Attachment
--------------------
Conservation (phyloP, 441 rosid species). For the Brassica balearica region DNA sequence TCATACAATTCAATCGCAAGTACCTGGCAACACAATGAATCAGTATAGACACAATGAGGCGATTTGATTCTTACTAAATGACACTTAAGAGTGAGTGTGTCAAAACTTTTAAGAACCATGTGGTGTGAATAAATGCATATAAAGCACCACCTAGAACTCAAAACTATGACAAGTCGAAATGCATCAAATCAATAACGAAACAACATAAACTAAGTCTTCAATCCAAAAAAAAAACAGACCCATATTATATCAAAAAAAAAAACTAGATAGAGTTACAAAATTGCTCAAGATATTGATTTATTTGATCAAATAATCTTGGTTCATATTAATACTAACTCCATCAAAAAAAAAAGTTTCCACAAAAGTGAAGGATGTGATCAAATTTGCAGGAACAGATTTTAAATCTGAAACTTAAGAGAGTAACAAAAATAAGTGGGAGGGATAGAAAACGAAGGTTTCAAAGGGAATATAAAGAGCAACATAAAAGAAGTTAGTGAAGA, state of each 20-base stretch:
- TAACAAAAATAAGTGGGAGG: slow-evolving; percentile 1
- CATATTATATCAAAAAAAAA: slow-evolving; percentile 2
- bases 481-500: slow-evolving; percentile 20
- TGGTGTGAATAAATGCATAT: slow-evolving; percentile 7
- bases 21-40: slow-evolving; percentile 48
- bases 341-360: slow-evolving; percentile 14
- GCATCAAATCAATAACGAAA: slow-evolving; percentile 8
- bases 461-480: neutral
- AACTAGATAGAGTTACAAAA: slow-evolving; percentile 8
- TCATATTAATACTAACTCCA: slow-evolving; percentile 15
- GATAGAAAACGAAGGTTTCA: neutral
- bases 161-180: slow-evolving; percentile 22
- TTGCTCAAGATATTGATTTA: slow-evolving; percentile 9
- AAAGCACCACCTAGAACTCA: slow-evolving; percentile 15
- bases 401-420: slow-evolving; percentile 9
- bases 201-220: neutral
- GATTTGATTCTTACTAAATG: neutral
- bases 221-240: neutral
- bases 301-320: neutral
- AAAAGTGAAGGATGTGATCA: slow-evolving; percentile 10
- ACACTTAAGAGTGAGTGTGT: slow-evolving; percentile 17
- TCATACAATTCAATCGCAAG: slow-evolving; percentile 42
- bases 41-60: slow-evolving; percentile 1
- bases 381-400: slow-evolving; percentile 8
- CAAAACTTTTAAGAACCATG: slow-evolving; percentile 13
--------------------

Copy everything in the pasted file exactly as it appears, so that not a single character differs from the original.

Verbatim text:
Conservation (phyloP, 441 rosid species). For the Brassica balearica region DNA sequence TCATACAATTCAATCGCAAGTACCTGGCAACACAATGAATCAGTATAGACACAATGAGGCGATTTGATTCTTACTAAATGACACTTAAGAGTGAGTGTGTCAAAACTTTTAAGAACCATGTGGTGTGAATAAATGCATATAAAGCACCACCTAGAACTCAAAACTATGACAAGTCGAAATGCATCAAATCAATAACGAAACAACATAAACTAAGTCTTCAATCCAAAAAAAAAACAGACCCATATTATATCAAAAAAAAAAACTAGATAGAGTTACAAAATTGCTCAAGATATTGATTTATTTGATCAAATAATCTTGGTTCATATTAATACTAACTCCATCAAAAAAAAAAGTTTCCACAAAAGTGAAGGATGTGATCAAATTTGCAGGAACAGATTTTAAATCTGAAACTTAAGAGAGTAACAAAAATAAGTGGGAGGGATAGAAAACGAAGGTTTCAAAGGGAATATAAAGAGCAACATAAAAGAAGTTAGTGAAGA, state of each 20-base stretch:
- TAACAAAAATAAGTGGGAGG: slow-evolving; percentile 1
- CATATTATATCAAAAAAAAA: slow-evolving; percentile 2
- bases 481-500: slow-evolving; percentile 20
- TGGTGTGAATAAATGCATAT: slow-evolving; percentile 7
- bases 21-40: slow-evolving; percentile 48
- bases 341-360: slow-evolving; percentile 14
- GCATCAAATCAATAACGAAA: slow-evolving; percentile 8
- bases 461-480: neutral
- AACTAGATAGAGTTACAAAA: slow-evolving; percentile 8
- TCATATTAATACTAACTCCA: slow-evolving; percentile 15
- GATAGAAAACGAAGGTTTCA: neutral
- bases 161-180: slow-evolving; percentile 22
- TTGCTCAAGATATTGATTTA: slow-evolving; percentile 9
- AAAGCACCACCTAGAACTCA: slow-evolving; percentile 15
- bases 401-420: slow-evolving; percentile 9
- bases 201-220: neutral
- GATTTGATTCTTACTAAATG: neutral
- bases 221-240: neutral
- bases 301-320: neutral
- AAAAGTGAAGGATGTGATCA: slow-evolving; percentile 10
- ACACTTAAGAGTGAGTGTGT: slow-evolving; percentile 17
- TCATACAATTCAATCGCAAG: slow-evolving; percentile 42
- bases 41-60: slow-evolving; percentile 1
- bases 381-400: slow-evolving; percentile 8
- CAAAACTTTTAAGAACCATG: slow-evolving; percentile 13